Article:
Following Dalia Mogahed’s appearance on the much-loved Daily Show with Trevor Noah, she made the following comments on her Facebook page:
Regarding a woman covering her head, consider these verses:
“For a man indeed ought not to cover his head, for as much as he is the image and glory of God: but the woman is the glory of the man. For the man is not of the woman: but the woman of the man.Neither was the man created for the woman; but the woman for the man. For this cause ought the woman to have a sign of authority on her head because of the angels.”
No, not the Quran. It is 1 Corinthians 11:7-11:11 in The Bible.
The problem I think is that many people have this understanding of the head cover (whether they know where it comes from or not), as literally a symbol of man’s authority over women and her inferiority, from the Judea-Christian tradition, and wrongly assume the same applies in Islam. It does not.
Here is the Quranic verses for comparison related to this topic:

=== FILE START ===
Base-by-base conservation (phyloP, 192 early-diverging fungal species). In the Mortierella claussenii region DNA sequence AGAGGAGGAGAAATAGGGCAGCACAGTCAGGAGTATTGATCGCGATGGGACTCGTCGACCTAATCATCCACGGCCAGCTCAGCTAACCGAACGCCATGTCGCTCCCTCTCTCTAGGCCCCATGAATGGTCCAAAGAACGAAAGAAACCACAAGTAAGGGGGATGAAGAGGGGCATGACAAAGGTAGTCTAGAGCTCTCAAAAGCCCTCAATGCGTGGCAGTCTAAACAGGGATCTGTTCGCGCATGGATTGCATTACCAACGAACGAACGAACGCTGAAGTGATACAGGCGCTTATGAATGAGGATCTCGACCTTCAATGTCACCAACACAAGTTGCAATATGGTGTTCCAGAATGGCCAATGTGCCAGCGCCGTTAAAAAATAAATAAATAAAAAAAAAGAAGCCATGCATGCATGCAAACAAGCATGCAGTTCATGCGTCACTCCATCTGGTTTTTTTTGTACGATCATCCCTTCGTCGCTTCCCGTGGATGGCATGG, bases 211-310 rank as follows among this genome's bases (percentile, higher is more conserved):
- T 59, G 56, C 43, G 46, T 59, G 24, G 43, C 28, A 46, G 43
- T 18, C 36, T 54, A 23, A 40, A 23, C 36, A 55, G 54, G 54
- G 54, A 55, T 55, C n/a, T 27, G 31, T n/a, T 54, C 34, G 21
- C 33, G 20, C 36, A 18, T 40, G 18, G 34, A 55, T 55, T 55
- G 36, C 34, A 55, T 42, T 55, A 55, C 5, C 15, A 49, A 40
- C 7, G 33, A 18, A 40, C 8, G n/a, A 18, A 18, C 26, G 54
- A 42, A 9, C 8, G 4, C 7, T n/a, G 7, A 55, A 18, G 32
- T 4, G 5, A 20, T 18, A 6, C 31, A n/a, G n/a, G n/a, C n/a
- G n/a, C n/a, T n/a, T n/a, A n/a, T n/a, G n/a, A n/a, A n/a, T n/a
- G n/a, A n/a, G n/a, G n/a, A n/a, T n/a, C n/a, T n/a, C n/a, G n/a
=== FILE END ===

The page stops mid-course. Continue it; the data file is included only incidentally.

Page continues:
“Tell the believing men to lower their gaze and to be mindful of their chastity: this will be most conducive to their purity – [and,] verily, God is aware of all that they do. And tell the believing women to lower their gaze and to be mindful of their chastity, and not to display their charms [in public] beyond what may [decently] be apparent thereof; hence, let them draw their head-coverings over their bosoms. And let them not display [more of] their charms to any but their husbands, or their fathers, or their husbands’ fathers, or their sons, or their husbands’ Sons, or their brothers, or their brothers’ sons, or their sisters’ sons, or their womenfolk, or those whom they rightfully possess, or such male attendants as are beyond all sexual desire, or children that are as yet unaware of women’s nakedness; and let them not swing their legs [in walking] so as to draw attention to their hidden charms And [always], O you believers – all of you – turn unto God in repentance, so that you might attain to a happy state!” (The Quran 24:30-31)
The Quranic verses clearly are dealing with matters of modesty and privatizing the display of beauty, and begin by addressing men to behave respectfully toward women without condition. Nothing at all implies the head covering is a symbol of subjugation or inferiority to men.
You can watch the full interview here: